What Role Does Grit Play in the Academic Success of Black Male Collegians at Predominantly White Institutions?

by Terrell L. Strayhorn

Jan 1, 2013

This study tests the importance of a noncognitive trait, grit, to predicting grades for a sample of Black males attending a predominantly White institution. Using multivariate statistics and hierarchical regression techniques, results suggest that grit is positively related to college grades for Black males and that background traits, academic factors, and grit explain 24 % of the variance in Black male's college grades. Grit, alone, added incremental predictive validity over and beyond traditional measures of academic success such as high school grade point average and American College Test scores. Implications for policy and practice are highlighted.

  • This study provides compelling evidence that grit (the tendency to pursue long-term challenging goals with perseverance and passion) also influences grades in college for Black men at predominantly White institutions.
  • Grit positively predicts achievement in challenging domains over and beyond mere talent. That grit was correlated with Black male collegians’ grades, holding all other factors constant, underscores the significance of this trait to achievement.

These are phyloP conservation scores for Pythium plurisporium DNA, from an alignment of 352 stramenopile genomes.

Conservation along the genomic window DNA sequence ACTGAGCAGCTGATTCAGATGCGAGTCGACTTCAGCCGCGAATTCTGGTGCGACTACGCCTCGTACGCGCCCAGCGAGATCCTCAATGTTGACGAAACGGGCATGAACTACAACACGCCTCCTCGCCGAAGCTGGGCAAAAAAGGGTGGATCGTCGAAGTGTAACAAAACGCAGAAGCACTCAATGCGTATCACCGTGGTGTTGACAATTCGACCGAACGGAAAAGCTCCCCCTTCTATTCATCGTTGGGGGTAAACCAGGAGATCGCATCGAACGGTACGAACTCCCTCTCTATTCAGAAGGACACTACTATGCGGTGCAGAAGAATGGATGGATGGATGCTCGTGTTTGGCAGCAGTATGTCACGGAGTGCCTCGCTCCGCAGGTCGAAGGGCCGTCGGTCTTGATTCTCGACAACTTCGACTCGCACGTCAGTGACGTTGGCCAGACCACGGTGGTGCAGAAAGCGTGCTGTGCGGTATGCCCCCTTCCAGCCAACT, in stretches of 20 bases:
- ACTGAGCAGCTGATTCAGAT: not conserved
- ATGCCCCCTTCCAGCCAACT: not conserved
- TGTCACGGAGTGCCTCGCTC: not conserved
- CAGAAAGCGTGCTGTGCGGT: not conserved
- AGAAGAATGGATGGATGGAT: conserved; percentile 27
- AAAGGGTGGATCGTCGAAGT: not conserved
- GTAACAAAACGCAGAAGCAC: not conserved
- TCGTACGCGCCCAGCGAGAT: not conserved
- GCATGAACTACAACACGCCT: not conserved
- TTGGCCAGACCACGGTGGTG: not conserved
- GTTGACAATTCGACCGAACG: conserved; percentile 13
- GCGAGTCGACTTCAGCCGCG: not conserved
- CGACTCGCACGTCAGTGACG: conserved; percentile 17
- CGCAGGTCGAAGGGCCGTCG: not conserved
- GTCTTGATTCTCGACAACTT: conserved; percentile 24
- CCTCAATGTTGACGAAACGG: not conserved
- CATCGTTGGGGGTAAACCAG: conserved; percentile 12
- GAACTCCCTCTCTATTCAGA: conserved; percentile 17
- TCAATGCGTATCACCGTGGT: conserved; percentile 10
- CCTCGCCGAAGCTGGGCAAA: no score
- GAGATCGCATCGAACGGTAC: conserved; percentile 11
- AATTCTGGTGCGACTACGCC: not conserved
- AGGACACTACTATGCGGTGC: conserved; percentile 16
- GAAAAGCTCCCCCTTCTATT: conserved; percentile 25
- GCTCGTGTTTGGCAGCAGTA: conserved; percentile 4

• Achievement is the product of talent and effort. In other words, it is not just the amount of energy Black males invest in a particular task at a given point in time, but rather the consistency of their effort toward long-term goals and the stamina with which they pursues those goals over time that matters most, especially for college outcomes that can take years to achieve.
  • Translated to practice, advisors might sponsor workshops for Black men that stress the importance of sustaining effort toward a particular goal (e.g., earning good grades) over time.
  • Isolated or one-time attempts to work hard or study long hours will likely have little to no influence on Black males’ college grades.
  • Sustained effort and hard work over time, despite setback or failure, is, in part, the formula for Black males’ academic success in college.